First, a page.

My wife and I try to live a life as close to nature and as close to what is real as possible. We grow as much of our own food as possible. We raise chickens, ducks, and turkeys. We keep bees. We share goats with neighbors for raw milk. We forage for mushrooms and black walnuts. We try to stock our freezer with wild duck and venison.
Similarly, we support midwifery, and six of our eight children were born at home. We homeschool our kids and don’t let them watch television. Not even Big Bird.
We have always maintained a healthy distrust of government and we despise the idea of politicians getting involved in our food, our children’s education, and our freedom to raise our family as we see fit. This is why we stand against State support of Monsanto, the agricultural chemical company so vehemently pursuing control of the seed market and promotion of GMO (genetically-modified organism) crops. This is why we oppose State intervention or involvement in education. This is why we oppose State coercion of the Church to violate its charism. We have lived this way for over twenty years.
However, when we first started the ongoing experiment that is our marriage, most people would have thought we were some kind of post-punk nonconformist hippies, or at the very least liberals. At the time, we really thought of ourselves as apolitical, though we did vote for Clinton. Twice.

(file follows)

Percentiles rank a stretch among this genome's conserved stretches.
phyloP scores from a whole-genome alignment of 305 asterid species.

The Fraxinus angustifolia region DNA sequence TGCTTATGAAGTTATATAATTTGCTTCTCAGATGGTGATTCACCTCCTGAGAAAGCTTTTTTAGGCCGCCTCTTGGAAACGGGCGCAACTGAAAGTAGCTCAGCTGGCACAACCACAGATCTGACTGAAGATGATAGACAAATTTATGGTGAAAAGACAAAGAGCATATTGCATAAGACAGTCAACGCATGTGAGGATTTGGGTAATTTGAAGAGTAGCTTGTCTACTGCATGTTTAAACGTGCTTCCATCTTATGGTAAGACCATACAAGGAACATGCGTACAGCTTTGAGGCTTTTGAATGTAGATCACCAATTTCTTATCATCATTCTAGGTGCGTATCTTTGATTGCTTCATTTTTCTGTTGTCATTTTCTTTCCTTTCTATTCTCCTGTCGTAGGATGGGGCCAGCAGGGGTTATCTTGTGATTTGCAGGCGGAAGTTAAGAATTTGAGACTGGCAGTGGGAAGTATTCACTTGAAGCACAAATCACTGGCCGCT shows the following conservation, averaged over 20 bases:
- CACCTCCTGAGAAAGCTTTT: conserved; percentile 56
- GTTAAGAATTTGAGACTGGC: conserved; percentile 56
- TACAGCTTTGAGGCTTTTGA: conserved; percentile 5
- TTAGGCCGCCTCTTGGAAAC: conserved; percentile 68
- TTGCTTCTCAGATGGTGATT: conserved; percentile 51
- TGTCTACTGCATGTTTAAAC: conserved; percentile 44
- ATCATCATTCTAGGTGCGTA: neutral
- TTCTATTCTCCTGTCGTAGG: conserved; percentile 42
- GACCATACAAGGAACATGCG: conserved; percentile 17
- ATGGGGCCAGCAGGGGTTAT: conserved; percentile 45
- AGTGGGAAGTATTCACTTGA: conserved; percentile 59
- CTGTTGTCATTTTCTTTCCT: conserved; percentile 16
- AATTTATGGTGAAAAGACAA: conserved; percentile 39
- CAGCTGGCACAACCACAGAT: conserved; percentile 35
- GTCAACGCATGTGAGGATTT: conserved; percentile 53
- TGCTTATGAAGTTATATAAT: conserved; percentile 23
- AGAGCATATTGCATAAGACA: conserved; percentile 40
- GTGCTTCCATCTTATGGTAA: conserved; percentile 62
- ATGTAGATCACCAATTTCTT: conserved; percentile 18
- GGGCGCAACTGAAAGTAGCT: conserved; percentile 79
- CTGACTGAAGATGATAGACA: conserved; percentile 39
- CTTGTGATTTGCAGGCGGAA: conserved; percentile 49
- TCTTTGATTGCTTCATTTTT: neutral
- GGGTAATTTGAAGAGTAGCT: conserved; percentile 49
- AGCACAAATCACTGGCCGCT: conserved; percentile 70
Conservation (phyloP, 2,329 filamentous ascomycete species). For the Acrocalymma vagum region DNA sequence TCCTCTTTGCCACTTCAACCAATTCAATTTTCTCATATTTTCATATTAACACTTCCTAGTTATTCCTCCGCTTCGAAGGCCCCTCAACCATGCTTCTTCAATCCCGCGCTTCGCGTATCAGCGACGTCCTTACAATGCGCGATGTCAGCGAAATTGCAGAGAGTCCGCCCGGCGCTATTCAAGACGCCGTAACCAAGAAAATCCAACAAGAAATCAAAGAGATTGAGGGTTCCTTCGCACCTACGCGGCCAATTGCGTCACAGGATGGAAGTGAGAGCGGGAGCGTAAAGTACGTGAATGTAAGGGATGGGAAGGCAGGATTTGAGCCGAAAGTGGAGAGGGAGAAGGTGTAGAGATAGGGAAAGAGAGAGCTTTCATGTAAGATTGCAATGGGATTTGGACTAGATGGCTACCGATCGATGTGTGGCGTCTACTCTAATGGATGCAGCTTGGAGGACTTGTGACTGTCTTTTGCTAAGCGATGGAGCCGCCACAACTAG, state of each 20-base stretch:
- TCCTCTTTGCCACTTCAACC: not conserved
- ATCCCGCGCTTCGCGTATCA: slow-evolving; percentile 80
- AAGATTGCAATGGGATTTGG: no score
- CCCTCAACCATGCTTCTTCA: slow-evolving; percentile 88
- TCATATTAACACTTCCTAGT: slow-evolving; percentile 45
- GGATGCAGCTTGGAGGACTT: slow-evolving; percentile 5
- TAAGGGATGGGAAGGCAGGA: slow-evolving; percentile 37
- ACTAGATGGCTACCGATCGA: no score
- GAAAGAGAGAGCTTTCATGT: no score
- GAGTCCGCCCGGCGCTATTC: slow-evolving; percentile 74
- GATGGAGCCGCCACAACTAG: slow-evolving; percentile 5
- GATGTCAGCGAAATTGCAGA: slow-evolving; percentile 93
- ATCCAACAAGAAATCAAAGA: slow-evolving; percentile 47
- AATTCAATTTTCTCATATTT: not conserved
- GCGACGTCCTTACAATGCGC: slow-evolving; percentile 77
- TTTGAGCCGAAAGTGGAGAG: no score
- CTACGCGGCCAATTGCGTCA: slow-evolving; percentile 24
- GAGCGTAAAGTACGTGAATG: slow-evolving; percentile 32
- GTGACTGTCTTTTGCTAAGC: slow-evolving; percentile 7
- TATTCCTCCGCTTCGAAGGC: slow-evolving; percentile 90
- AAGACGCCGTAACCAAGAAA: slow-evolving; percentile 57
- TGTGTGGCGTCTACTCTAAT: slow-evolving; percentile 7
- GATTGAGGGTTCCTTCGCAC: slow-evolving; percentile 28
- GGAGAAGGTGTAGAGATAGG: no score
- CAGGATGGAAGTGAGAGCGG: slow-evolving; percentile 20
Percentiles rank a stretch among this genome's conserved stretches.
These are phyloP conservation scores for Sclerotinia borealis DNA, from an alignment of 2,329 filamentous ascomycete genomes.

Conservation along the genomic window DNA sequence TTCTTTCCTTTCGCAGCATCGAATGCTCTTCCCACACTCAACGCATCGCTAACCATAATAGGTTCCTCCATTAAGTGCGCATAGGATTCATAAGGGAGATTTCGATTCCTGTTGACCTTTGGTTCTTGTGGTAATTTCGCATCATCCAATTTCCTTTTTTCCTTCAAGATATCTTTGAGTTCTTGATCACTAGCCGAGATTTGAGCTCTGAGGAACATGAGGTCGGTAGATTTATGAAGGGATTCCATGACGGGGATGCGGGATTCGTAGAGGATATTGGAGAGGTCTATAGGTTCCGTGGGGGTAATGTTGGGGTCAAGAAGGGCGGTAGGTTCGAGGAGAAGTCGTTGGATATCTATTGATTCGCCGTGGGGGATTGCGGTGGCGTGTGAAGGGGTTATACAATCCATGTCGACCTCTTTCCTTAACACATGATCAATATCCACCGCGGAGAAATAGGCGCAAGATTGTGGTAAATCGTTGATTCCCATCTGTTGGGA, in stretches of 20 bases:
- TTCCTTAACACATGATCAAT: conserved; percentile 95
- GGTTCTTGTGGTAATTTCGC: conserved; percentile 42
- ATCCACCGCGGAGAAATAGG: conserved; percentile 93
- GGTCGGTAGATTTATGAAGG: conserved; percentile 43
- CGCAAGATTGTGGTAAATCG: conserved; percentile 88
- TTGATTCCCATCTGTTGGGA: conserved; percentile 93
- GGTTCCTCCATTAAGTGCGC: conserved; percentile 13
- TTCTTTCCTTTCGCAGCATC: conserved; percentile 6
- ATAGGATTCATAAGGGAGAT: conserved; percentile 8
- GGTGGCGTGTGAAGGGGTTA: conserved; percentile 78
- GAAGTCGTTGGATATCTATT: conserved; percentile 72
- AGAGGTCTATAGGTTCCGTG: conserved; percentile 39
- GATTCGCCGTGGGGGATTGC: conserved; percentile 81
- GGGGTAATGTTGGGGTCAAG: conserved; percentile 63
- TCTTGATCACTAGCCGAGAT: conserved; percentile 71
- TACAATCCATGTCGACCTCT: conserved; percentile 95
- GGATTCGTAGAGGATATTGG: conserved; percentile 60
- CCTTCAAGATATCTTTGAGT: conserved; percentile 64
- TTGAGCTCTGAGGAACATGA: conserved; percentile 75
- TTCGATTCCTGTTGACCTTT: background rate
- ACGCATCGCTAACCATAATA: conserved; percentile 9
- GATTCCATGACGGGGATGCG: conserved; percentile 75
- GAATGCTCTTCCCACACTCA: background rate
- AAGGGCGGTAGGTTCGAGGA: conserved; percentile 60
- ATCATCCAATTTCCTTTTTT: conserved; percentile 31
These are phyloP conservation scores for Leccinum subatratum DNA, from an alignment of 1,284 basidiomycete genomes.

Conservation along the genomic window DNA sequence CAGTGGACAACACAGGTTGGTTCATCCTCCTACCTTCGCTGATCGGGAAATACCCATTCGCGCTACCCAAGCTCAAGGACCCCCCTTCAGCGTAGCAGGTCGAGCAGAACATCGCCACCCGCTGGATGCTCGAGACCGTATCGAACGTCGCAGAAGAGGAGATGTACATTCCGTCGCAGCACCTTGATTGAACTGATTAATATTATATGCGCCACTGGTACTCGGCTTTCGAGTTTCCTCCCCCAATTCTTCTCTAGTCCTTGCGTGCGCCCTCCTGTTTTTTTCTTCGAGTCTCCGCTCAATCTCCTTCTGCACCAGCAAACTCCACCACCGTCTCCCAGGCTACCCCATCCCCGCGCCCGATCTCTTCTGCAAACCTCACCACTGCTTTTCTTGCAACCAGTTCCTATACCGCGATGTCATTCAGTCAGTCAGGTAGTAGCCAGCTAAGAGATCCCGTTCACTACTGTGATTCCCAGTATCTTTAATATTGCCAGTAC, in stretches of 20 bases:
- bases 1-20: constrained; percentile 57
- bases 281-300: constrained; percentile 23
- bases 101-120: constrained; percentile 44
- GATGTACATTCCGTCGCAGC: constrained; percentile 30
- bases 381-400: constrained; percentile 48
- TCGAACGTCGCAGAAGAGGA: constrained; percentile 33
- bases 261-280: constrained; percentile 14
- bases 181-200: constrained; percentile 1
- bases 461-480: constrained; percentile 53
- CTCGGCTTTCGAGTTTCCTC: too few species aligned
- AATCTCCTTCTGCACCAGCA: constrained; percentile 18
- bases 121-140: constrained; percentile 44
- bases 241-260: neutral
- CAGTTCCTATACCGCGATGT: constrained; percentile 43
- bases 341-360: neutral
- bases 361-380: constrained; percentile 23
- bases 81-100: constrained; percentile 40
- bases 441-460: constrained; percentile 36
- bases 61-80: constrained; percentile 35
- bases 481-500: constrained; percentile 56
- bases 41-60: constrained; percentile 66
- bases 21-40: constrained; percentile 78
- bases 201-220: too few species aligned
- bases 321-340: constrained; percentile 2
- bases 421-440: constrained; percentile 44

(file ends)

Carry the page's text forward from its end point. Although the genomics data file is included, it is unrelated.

Now we consider ourselves conservative politically, but our allegiances are not to politics or parties. Our allegiances are to our family and our faith. If we could, we’d cut out of the culture altogether and live in a community that shared our values. And, as it turns out, a significant—and growing—group of people do share our values. Most of those I have encountered in this regard would be described as religious conservatives—Catholics, Orthodox, Evangelicals, Conservative Jews—or small “l” libertarians. This, then, I suppose, could be considered a community in dispersion, a diaspora.
What happened? I don’t feel that my wife and I have changed that much over twenty years. But the culture has. When we were “liberals,” we distrusted government, had homebirths, ate organic, and homeschooled. Values we still maintain. Liberals in those days supported that kind of ethos. Now, with the liberal rise to power and permeation of culture, the support for individual freedom has morphed into idolization of the State and “regulation,” a chilling word when you think about it.
Perhaps in obsessing too much over political power, some liberals who once viewed the State with healthy suspicion—as a necessary evil, but still evil—have been intoxicated with the liberal ascendency—in the political arena, in the popular media, and in education—and forgotten who they were. As William Blake—one of history’s greatest psychologists—once wrote, “They became what they beheld.” I can’t otherwise explain it.
I hold to my suspicion—and I will no matter who is in the White House. I am not opposed to voting for a Democrat—but finding one who shares my values is becoming increasingly unlikely. I can’t vote for someone who feels that national security is dependent on being able to incarcerate American citizens indefinitely without trial, who supports the agricultural genocide undertaken by the poison company Monsanto, or who wants to coerce my faith—or anyone’s—into acting against its conscience. It’s just not natural.
Spero columnist Michael Martin PhD is a professor of English at Marygrove College.
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